VIP Member Array MMinSC's Avatar
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    Quote Originally Posted by 10thmtn View Post

    Sig probably wishes they had included the dingus on the P320, given the drop safety fiasco they had.
    Doubt it. They have the army contract for years and people are waiting in line to buy the new X-Compact. The regular 320 sells just fine. Not every man wants to fondle a dingus.
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  9. #23
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    Quote Originally Posted by 10thmtn View Post
    The dingus prevents the trigger from moving rearward and firing the gun if itís dropped muzzle-up. Thatís why Sig had to lighten the trigger shoeís weight on the P320, to give the shoe less mass and thus less inertia, to help with the drop safety issues they were having.
    From the 365's owner manual:
    2.1.2 Principal Features

    The striker safety lock and disconnect safety ensure safe carrying of the firearm and provide instant readiness without actuating a manual safety."
    A good thread on P365 safety discussions can be found here. https://sigtalk.com/p365/274162-sig-...echanisms.html

    There is no such thing as a gun or gun owner that can't malfunction. You have to do your own individual risk assessment and go with that with which you are comfortable.

    It's like drivers. If they go faster than you they are idiots. If they go slower than you they are morons. The same can be said for how much is safe enough for your comfort level with a gun. I am comfortable with the P365 as designed until there is a volume of evidence otherwise.
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  10. #24
    VIP Member Array forester58's Avatar
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    I like smooth faced triggers anyway and besides I would not carry any gun concealed with a trigger lighter than about 8 pounds. No reason to unless you have physical limitations. This isn't target day at the range. Stuff happens fast and adrenaline changes everything and that 12 pound trigger will act like a 2 pound when the time comes.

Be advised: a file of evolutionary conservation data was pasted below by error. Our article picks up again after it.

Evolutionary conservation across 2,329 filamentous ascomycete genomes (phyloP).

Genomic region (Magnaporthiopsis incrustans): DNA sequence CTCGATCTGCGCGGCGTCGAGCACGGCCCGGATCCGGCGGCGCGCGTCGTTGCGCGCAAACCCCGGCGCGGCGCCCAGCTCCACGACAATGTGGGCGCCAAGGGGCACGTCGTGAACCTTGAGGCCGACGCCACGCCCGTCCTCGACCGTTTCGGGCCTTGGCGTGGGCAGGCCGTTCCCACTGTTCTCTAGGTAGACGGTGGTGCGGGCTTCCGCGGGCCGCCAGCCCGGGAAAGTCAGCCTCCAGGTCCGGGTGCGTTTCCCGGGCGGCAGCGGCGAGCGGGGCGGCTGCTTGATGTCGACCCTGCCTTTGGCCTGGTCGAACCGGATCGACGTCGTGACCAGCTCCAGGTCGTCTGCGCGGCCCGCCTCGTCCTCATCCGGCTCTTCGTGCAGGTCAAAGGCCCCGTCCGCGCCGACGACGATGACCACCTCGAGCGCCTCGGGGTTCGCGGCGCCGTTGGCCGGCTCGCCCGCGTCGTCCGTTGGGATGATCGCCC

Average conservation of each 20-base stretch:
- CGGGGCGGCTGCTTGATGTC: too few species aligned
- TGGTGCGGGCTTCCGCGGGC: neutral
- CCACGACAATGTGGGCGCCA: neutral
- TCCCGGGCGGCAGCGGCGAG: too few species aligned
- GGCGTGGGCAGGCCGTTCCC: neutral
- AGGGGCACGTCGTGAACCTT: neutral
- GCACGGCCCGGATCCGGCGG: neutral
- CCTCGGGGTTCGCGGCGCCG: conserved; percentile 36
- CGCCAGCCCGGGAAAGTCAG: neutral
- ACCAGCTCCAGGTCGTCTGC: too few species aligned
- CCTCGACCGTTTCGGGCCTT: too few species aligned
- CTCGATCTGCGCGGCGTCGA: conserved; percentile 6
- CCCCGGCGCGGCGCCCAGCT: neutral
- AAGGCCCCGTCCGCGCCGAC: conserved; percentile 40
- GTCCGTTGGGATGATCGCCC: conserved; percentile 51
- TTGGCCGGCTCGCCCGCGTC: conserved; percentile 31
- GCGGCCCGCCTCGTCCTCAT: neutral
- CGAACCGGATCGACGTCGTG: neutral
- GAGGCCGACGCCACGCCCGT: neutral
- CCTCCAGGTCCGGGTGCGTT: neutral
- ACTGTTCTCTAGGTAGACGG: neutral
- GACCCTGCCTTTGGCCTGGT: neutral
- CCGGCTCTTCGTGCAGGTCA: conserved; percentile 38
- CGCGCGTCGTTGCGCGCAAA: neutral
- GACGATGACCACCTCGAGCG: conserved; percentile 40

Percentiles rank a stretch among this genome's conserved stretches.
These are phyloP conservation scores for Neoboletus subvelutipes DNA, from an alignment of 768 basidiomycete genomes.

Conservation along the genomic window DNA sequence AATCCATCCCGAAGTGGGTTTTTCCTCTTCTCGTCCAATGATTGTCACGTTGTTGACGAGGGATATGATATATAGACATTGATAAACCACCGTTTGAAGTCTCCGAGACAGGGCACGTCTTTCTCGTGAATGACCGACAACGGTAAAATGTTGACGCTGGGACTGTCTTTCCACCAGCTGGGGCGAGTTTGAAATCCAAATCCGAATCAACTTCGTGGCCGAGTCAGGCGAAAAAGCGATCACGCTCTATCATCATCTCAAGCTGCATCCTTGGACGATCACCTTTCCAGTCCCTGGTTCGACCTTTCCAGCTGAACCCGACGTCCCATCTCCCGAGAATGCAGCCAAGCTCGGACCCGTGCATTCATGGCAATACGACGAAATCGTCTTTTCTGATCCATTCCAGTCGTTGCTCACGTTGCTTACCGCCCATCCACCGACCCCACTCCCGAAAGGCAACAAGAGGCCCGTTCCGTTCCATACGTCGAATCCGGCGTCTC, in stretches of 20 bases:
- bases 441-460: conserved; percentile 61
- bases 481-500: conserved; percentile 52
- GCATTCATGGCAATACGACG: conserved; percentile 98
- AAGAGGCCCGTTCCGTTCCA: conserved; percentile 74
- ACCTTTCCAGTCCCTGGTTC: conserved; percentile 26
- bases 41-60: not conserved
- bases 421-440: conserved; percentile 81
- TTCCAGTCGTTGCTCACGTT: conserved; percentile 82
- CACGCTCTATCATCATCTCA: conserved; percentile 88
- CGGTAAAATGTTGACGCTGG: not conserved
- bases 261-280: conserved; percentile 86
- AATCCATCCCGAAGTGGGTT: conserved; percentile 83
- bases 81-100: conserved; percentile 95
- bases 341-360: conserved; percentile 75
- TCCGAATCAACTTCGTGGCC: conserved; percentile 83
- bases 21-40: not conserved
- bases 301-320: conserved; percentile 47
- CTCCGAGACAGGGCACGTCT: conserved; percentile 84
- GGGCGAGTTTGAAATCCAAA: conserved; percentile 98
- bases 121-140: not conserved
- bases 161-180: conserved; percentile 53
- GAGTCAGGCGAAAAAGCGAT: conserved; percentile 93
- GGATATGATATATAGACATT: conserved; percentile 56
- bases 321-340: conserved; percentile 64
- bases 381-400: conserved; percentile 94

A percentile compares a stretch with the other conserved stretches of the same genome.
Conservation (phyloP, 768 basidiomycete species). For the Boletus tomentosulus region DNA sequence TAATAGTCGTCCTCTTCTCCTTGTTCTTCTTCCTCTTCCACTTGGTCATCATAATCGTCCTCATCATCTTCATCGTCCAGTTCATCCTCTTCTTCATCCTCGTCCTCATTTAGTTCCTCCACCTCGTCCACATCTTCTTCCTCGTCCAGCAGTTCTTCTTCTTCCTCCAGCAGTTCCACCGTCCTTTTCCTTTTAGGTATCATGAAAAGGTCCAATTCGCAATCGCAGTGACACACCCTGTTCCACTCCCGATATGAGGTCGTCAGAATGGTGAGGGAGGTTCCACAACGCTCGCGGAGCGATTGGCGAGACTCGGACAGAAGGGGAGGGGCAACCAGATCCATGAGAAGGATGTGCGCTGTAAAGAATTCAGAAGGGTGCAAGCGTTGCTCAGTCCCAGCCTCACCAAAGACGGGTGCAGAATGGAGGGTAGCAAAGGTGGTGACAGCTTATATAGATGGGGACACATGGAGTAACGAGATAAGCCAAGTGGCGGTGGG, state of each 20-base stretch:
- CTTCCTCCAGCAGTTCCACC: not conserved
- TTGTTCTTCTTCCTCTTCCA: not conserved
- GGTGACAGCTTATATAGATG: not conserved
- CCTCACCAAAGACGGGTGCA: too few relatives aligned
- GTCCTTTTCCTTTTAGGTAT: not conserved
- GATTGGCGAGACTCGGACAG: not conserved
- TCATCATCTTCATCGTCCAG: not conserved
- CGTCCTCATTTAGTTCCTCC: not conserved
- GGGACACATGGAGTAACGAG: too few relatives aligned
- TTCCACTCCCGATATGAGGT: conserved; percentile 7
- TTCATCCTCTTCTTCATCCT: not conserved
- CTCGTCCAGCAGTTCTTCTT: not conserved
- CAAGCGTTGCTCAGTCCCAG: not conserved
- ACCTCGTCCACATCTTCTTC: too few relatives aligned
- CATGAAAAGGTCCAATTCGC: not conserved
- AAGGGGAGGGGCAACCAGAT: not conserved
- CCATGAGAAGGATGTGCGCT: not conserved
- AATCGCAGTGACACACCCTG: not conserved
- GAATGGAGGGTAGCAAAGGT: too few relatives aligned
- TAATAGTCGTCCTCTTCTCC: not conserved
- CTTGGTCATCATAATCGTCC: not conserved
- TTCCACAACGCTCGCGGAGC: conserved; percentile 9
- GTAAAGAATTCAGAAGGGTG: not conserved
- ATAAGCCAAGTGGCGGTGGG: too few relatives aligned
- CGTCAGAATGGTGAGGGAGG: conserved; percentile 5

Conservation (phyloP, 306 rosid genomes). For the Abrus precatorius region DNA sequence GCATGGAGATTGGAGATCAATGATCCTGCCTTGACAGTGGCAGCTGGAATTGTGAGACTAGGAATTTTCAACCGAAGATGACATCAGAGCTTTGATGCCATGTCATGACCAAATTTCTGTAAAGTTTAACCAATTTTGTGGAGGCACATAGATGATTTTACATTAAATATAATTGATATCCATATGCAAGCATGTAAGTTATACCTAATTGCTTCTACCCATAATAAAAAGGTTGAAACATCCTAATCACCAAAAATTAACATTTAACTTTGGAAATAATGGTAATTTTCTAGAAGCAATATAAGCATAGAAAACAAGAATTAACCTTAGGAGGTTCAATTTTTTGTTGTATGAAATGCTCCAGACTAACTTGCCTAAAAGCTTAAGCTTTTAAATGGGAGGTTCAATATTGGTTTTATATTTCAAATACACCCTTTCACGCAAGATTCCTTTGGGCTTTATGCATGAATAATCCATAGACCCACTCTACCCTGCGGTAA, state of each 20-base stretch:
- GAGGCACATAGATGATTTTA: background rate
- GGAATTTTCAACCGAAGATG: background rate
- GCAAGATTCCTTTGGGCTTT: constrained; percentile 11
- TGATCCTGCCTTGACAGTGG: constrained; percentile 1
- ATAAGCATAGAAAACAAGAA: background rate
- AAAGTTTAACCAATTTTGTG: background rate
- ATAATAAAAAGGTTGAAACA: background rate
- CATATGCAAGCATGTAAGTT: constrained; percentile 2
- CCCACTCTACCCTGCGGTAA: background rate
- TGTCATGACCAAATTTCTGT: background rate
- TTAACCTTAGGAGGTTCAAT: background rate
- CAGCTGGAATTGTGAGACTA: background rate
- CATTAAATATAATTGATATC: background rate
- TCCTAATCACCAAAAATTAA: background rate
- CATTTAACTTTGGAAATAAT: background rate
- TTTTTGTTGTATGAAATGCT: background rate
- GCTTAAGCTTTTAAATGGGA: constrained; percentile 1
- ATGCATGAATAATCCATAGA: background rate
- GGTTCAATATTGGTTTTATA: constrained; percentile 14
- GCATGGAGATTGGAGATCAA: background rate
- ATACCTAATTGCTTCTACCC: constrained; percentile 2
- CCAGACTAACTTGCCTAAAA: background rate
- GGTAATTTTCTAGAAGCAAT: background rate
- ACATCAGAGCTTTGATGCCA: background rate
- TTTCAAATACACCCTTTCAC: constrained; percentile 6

Lots of cool under fire operators out there who will just "keep their fingers off the trigger" until precisely the right moment and who's fine motor skills and range discipline will be stone cold calm under duress unlike people like me who have human fear reactions.
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  11. #25
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    The only true safety exists between one's ears.
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  12. #26
    VIP Member Array 10thmtn's Avatar
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    Quote Originally Posted by CG11 View Post
    The only true safety exists between one's ears.
    Thatís certainly the most important thing, but Mr Murphy has a way of reminding us that weíre all human.

    Bottom line is that a short and relatively light trigger sans dingus is more apt to continue moving if the gun is dropped muzzle up, and more apt to get pulled if something catches the edge of the trigger, than one with the dingus.

    If youíre ok with that, then drive on.
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  13. #27
    VIP Member Array smolck's Avatar
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    Quote Originally Posted by sonnycrocket View Post
    my KAHR has no safety,its never blown my leg off
    Long double action trigger pull, different than most other striker guns
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  14. #28
    Distinguished Member Array ca survivor's Avatar
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    While I agree that the trigger safety is a joke, like on the S&W MPs, none of the striker fired Sigs have the tab safety on the trigger, maybe if they did, Sig 320s won't need a voluntary update for firing when dropped.

  15. #29
    VIP Member Array Doghandler's Avatar
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    Are we here to look for problems? Or did I miss something?

    Who am I to mistrust the state of the art?

    Hey, wait a minute . . .
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  16. #30
    Senior Member Array donp326's Avatar
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    None of my carry guns has a trigger safety. Except for the FN High power that had a magazine safety and I removed that. Like that has already bee said trigger safety is between your ears.